It is interesting that the five patients (17%) who received no therapy and who were on an observational protocol had minimal curvature, no pain, and no difficulty with coitus when they presented. Twenty-three percent of patients underwent surgery (7 of 30 patients). All had resolution of the curvature with preservation of potency, with a mean follow-up of 60 months. Of the 17 men (57% of the cohort) who underwent verapamil injections, 10 had objective improvement in erection quality, 5 had no change and 2 (12%) had worsening.
Of the 13 patients who presented with pain from the onset, 7 were treated with verapamil. One had significant improvement, whereas 6 had complete pain resolution. Of the 13 patients with curvature treated with verapamil, 7 had subjective improvement, 4 had no change, and 2 reported worsening. Five of the 10 available patients evaluated for curvature had an improvement of 18 degrees, 2 showed no change, and 3 had a mean worsening of 22 degrees.
The authors are well deserving of praise for this excellent study. We are often faced with having to treat Peyronie disease in younger individuals and treatment can often be confusing and complicated.
This paper sheds light on treatment for these young men and offers several excellent options for these individuals. Unfortunately, we are not told about the length of follow-up of the younger individuals who were on the observational protocol. Perhaps with time we will understand the natural history of treatment of the observational cohort, which may allow us to reflect on whether the observational protocol was adequate or inadequate.
Encouraging results are noted with both surgery and verapamil injections. It is certainly noteworthy that all surgical candidates had preserved potency at 60 months after the procedure with reduction of pain and angulation, and a satisfactory treatment outcome. Others noted a satisfactory outcome as well (Chun et al, 2001). It is also encouraging to note that men who underwent verapamil injections also had a positive outcome in a significant number of cases, as well.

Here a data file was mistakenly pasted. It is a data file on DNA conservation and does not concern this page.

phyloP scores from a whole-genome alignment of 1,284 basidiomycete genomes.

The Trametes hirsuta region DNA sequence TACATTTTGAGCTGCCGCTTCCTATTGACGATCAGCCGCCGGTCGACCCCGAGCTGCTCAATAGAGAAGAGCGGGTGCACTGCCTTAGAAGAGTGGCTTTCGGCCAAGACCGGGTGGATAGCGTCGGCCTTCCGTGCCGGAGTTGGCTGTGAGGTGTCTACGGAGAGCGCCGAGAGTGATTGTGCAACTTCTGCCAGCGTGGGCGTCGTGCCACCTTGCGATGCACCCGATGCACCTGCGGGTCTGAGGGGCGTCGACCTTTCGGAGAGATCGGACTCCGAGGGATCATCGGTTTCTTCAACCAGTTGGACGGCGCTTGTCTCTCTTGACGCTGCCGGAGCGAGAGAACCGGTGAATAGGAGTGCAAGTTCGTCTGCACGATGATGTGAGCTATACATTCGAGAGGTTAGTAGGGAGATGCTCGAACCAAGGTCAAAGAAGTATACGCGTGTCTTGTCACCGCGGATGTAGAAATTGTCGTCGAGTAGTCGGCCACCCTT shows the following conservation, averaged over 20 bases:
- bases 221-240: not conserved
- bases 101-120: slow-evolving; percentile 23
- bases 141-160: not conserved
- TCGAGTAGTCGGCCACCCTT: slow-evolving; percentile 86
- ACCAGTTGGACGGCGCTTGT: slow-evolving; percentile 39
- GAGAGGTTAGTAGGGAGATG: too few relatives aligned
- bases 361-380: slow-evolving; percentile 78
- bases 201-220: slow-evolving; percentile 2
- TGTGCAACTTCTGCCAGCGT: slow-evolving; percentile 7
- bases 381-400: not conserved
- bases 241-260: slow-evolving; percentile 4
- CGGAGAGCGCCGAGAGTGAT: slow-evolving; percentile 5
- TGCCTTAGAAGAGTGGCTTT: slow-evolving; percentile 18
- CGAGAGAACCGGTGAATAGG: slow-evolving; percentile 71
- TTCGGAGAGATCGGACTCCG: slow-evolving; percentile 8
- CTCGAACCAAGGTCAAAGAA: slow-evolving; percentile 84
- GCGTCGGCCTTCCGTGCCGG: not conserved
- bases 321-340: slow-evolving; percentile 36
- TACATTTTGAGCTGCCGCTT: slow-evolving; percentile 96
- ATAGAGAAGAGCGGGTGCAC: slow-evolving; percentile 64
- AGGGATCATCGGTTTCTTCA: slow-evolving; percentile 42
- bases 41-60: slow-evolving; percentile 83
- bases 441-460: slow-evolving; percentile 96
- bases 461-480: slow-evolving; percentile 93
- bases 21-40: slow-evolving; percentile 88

Thus the dilemma of how to treat the younger individual with Peyronie disease may now have evolved into a treatment algorithm based on these encouraging data. Certainly the younger man with a palpable plaque, no pain, minimal curvature, good quality erections, and an ability to have intercourse can be observed. For those individuals with pain, verapamil injections may be the first line option. It is disappointing that the authors did not have a cohort that included an oral drug treatment plan. It certainly would have been a major sep forward in our understanding of how to treat the younger individual with oral medicine such as potaba, colchicine, or tamoxifen (Cavallini et al, 2002). Surgery remains an important component of treatment in these individuals. A good surgical outcome was noted in the majority of cases. The only shortfall in this treatment arm was the time frame of when to offer surgery and how to choose the specific procedure. Should surgery be a first line option? Should surgery be delayed until the patient has tried observation oral therapy or intralesional verapamil? These are questions, unfortunately, remain unanswered. Nonetheless, a great deal of important information is provided. The authors are to be commended for this large and detailed study, which contributes significantly to the literature on Peyronie disease in younger men.